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“Whatever that I’m doing now, who am I now, when I’m no longer [around], I wish to be accepted [in the eyes of God] and I will go away peacefully.” Alisha’s Journey of Authenticity, Self-Determination and Self-Acceptance.

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Trigger Warning: Substance use

 

Too often, we only give flowers to people once their walk on Earth comes to an end. Since 1999, the world observes Transgender Day of Remembrance every 20th of November. On this day, we honour the memory of those who lost their lives due to transphobic violence. While violence within this specific context manifests itself through physical harm, it is also important to acknowledge pre-existing systemic violence that prevents transgender people from accessing basic needs and affirming care to live a quality life. Being transgender should not have to mean a lesser life, or worse, a death sentence. If we look elsewhere and are willing to listen, we will also find within the transgender community, an abundance of self-determination as well as stories of life-affirming kinships. 

In Singapore, a significant number of sex workers are transgender women. Transgender women here face a myriad of challenges be it pushback from family members to discrimination within the job market. With the lack of opportunities, many transgender women enter the sex trade. 

For our TDOR feature, I spoke to Alisha, a former sex worker. Alisha first realised that she was transgender at a tender age of 14. At that age, she found friends who taught her makeup and how to dress. She eventually moved out from her parents’ home and got suspended from school as her urge to express herself as a woman became stronger. After she stopped going to school, she turned to sex work to support herself. Senior transgender women introduced her to the streets of Changi Village, before she worked her way through Geylang then Orchard Towers.

 

Young Alisha

 

N: Let’s start off with a little introduction. Can you tell me a little bit about yourself?

A: My name is Alisha. I am 36 years old. Currently, I’m single and living with my relatives. I’ve been working as a full time sales assistant. 

 

N: I understand that you started working the streets quite young?  

A: Yes, when I was about to turn 16 years old. It’s been more than 20 years since. From there, I learnt by meeting groups of transgender people. I knew how to deal with people and gave them their due respect. I was lucky to have someone guide me along even though not all were truthful. I asked around. I was the kind of person to ask if I was not sure of anything. I was young and also excited. I started to work the streets in Changi in 1999. I earned a living through picking up customers. You stood on the street where they drove. They would pick you up and you would “open price”, for a blowjob or for sex. The girls there taught me there were some places, some spots for us to do the “projects”. 

 

N: Tell me more about your journey of transitioning.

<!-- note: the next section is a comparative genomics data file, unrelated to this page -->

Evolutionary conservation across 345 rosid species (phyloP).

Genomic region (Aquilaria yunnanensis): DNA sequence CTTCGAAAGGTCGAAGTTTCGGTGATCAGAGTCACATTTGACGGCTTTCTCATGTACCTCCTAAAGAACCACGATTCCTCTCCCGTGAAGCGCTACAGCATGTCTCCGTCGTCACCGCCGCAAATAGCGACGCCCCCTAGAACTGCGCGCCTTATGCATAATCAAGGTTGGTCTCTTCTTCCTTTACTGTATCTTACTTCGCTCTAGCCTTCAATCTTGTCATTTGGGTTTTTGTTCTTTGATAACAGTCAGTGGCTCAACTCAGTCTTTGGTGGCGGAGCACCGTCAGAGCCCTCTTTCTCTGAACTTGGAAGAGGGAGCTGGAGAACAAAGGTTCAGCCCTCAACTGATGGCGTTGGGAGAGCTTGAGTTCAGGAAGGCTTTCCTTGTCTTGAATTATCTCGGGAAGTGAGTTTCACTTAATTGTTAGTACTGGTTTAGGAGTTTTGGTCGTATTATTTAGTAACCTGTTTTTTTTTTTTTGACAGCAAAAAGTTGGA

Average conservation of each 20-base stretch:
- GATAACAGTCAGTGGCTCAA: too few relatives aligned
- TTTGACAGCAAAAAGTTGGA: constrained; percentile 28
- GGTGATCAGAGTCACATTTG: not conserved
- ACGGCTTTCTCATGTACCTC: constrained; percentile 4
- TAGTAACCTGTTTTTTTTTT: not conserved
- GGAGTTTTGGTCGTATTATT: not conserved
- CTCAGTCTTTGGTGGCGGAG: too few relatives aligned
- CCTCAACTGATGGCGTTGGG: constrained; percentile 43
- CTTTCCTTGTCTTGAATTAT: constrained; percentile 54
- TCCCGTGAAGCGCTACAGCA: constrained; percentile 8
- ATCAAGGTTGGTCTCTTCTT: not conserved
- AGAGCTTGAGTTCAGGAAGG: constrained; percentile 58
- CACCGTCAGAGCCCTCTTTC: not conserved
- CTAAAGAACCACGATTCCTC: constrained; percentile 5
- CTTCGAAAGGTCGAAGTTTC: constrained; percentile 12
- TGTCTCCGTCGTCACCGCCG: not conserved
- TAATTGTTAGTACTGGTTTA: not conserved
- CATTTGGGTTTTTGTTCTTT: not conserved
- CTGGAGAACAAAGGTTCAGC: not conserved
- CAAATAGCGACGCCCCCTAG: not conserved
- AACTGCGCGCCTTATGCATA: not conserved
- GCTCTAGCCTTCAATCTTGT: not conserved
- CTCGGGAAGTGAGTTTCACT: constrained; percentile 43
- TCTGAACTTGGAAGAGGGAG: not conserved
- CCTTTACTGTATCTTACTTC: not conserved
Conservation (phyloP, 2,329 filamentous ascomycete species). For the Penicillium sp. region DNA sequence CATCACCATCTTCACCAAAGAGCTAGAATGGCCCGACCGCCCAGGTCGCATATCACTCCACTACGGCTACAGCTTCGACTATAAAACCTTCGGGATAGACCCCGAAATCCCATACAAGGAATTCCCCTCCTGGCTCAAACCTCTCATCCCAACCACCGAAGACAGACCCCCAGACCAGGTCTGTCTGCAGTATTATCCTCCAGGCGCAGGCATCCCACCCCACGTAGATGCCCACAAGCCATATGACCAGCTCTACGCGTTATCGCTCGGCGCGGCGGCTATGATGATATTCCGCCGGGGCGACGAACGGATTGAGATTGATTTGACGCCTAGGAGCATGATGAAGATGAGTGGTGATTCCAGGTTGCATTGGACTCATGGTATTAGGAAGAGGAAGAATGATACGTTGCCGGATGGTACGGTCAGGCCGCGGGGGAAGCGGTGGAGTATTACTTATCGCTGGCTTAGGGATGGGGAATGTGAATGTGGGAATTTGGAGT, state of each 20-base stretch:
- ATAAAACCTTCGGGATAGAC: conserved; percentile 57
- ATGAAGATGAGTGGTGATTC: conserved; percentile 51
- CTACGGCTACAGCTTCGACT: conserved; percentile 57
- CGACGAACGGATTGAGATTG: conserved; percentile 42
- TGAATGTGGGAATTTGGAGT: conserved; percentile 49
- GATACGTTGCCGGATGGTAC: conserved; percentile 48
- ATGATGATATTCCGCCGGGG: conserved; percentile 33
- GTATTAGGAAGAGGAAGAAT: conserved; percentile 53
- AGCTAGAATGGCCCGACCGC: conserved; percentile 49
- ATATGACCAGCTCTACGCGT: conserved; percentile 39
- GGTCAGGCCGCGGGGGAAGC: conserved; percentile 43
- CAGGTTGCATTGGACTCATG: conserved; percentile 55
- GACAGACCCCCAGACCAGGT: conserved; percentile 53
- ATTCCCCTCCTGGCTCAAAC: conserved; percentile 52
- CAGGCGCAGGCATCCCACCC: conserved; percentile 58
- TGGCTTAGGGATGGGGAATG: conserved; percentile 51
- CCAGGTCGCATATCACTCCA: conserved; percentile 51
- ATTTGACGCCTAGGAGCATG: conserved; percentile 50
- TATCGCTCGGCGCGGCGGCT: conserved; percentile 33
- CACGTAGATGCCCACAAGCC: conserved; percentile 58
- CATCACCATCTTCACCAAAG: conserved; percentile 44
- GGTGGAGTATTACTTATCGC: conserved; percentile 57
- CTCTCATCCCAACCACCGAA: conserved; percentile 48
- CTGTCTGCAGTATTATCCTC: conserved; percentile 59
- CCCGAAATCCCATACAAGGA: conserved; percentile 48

A: Realising that I was transgender at a young age meant that I did not get to explore much. During the 90s, you didn’t have Pink Dot or these [supportive] organisations. We had to identify our inner self, who we really are and learnt to be comfortable enough to walk everyday in public. I was introduced to life through the streets. I was not a party freak but I considered it all as part of my learning. There I was introduced to intoxicating substances. I found that it gave me confidence and boosted my self-esteem. I could dress up well. I had more energy and strength. Strength to build up my inner self. Confidence to interact with people. 

I just needed to do it, it was part of how I was earning. I needed to earn. I turned to substance abuse so I wouldn’t feel awkward, or insecure in the public where people will look at me. When you work in the streets, you’re meeting different kinds of people. Maybe they were dangerous and could cause danger to you. I turned to substance abuse. I was insecure about my gender when I was too fat. I took drugs again and again. The dosage got heavier until I found that I was no longer myself character wise. I looked at myself and thought I was confident. But I was not being my real self. I was running away from reality. That was how I ended up in prison for 12 years. 

For that period of 12 years, life did not feel realistic to me. I was in the cloud of darkness, in and out. 2 years ago in June, I told myself that it’s time for me to stop all this. I started to change my life lah, bit by bit, back to reality, back to society. I sought help through counsellors. I sought advice and met a lot of people who were involved in organisations. I did not want to interact with them prior. I found that it worked for me. I’ve learned a lot of things by identifying myself, who I am and just how I should lead a life, a proper life, you know? What I’m expecting of myself is never to stop, never giving up when faced with obstacles, and keep on beautifying myself. That’s what I want to do.